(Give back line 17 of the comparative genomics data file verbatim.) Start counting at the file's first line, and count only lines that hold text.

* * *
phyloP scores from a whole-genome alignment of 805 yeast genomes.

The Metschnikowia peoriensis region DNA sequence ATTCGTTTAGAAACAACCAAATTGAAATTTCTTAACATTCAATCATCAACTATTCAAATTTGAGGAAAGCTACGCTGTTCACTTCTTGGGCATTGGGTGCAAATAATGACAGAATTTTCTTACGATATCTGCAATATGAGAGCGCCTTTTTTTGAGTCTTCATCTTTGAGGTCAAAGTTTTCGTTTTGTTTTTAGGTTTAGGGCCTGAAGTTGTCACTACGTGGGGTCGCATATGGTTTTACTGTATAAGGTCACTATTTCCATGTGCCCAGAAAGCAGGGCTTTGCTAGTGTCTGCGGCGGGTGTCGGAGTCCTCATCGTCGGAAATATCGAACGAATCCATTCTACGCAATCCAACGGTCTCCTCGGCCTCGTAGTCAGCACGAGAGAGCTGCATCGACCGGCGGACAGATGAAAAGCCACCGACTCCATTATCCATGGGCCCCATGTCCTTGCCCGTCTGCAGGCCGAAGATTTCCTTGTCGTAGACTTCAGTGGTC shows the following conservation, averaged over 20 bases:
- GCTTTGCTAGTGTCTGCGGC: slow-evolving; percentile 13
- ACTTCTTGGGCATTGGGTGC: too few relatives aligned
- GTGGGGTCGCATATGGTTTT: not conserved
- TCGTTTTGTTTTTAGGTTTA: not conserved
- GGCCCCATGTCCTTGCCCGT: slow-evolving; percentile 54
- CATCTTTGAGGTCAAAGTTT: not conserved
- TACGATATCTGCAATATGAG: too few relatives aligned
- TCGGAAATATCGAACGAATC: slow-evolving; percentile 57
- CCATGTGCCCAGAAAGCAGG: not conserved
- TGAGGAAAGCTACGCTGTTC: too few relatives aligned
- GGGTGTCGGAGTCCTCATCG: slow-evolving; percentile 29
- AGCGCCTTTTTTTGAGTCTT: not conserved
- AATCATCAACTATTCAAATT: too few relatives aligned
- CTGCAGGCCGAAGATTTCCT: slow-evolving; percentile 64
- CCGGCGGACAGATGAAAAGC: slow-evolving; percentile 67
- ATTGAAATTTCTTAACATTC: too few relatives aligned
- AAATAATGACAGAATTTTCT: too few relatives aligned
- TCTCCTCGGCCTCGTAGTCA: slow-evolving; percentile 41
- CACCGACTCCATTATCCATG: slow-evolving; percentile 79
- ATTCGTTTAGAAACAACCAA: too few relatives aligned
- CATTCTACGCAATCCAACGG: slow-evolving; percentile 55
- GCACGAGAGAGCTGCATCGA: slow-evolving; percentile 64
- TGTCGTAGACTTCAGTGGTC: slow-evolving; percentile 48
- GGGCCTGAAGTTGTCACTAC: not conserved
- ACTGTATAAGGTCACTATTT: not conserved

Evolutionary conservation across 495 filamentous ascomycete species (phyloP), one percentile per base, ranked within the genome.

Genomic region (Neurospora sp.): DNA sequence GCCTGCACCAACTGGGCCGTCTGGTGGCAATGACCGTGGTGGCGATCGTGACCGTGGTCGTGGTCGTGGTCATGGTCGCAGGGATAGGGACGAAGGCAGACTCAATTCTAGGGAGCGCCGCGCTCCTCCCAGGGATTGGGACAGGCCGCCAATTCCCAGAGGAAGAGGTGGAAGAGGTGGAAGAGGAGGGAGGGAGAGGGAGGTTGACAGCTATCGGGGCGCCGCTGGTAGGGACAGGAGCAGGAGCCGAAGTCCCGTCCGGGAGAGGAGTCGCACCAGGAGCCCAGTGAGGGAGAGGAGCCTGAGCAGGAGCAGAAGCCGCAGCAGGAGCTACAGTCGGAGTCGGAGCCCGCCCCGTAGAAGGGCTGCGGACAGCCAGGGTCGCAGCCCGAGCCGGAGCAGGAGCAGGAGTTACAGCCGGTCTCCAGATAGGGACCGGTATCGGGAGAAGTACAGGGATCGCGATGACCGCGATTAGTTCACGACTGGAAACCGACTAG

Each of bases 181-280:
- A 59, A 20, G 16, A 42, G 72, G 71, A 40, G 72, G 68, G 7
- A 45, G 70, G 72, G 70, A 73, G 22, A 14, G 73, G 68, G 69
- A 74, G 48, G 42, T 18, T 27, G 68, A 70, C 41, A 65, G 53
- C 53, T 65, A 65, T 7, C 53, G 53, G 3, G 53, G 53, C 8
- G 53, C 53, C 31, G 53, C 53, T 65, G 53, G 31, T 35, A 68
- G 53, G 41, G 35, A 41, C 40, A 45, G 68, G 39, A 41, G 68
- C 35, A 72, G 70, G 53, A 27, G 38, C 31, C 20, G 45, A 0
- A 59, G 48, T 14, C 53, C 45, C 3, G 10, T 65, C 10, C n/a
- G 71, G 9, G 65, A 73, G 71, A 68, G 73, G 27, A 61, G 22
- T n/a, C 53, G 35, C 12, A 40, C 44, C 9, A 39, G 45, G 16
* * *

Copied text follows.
- CCGGCGGACAGATGAAAAGC: slow-evolving; percentile 67